Johnny and Ed (Hey-o!) decided the show must not go on for 2017.

LUGging out: Live Update Guys were DNS for Tour

“He shook his head, and as he shook his head, I heard someone ask him, ‘Please, Mr. Bojangles, Mr. Bojangles, Mr. Bojangles … dance.”—Jerry Jeff Walker, “Mr. Bojangles”

By Patrick O’Grady

This July marked the first time in years that I haven’t been required to follow the Tour de France.

So I didn’t. And it was swell.

Well, mostly.

I’ve spent nearly three decades paddling my little canoe along the bright yellow revenue stream of the Tour without ever having to visit its source in France, which I hear is quite a drive from Albuquerque, even in a Subaru.

The Tour got me into bicycle racing in the Eighties, and bicycle racing got me out of the newspaper business in the Nineties, before The Suits declared open season on copy editors.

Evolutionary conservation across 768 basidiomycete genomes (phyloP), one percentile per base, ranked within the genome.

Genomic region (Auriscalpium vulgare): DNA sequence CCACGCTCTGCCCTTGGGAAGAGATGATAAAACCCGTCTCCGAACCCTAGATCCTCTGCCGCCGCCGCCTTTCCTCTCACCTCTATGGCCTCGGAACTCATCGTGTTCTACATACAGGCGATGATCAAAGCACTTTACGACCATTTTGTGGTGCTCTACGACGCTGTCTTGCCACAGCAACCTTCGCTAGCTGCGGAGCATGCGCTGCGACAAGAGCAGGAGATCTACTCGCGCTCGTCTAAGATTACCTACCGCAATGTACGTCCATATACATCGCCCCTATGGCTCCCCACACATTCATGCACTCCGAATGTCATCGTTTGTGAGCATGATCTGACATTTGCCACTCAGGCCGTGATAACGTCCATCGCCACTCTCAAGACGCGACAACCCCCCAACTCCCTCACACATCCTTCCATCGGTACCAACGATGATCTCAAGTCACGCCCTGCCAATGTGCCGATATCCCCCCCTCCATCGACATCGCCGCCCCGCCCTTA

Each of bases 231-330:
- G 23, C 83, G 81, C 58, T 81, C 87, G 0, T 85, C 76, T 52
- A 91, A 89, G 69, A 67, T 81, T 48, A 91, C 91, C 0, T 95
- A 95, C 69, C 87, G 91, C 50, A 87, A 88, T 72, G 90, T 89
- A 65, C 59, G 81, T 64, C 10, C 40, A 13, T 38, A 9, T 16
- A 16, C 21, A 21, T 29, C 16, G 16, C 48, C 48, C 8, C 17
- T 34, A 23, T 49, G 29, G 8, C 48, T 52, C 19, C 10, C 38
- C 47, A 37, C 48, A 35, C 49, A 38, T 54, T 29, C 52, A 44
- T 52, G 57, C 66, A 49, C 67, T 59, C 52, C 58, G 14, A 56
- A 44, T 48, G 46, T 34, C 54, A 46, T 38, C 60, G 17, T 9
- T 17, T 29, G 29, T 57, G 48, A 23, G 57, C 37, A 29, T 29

Fight or flight? Flight, I thought as I hit the door running, and when does the beverage cart come around? Make mine a double. Anybody who thinks a pan-flat, 200km sprinters’ stage in the Tour is dull never edited a school-board story at 10:30 p.m., when sensible people are already half in the bag.

But even the Tour loses its kick after a while. And so, after Charles Pelkey and I agreed to leave his Live Update Guy project parked for 2017, I celebrated by stuffing part of a bike and all of my left hand into a trailside cholla.

Funny money. Of all the things I’ve done for money, Live Update Guy scores way up there on the fun meter.

This odd little enterprise came about in “Let’s put on a show!” fashion, a la Busby Berkeley’s “Babes in Arms.” Or maybe Monty Python’s “The Crimson Permanent Assurance” would be closer to the mark.

Charles had been handling live updates and other chores for a Boulder-based cycling enterprise until he got a pink slip and a black diagnosis more or less simultaneously in 2011, two days after the Tour wrapped.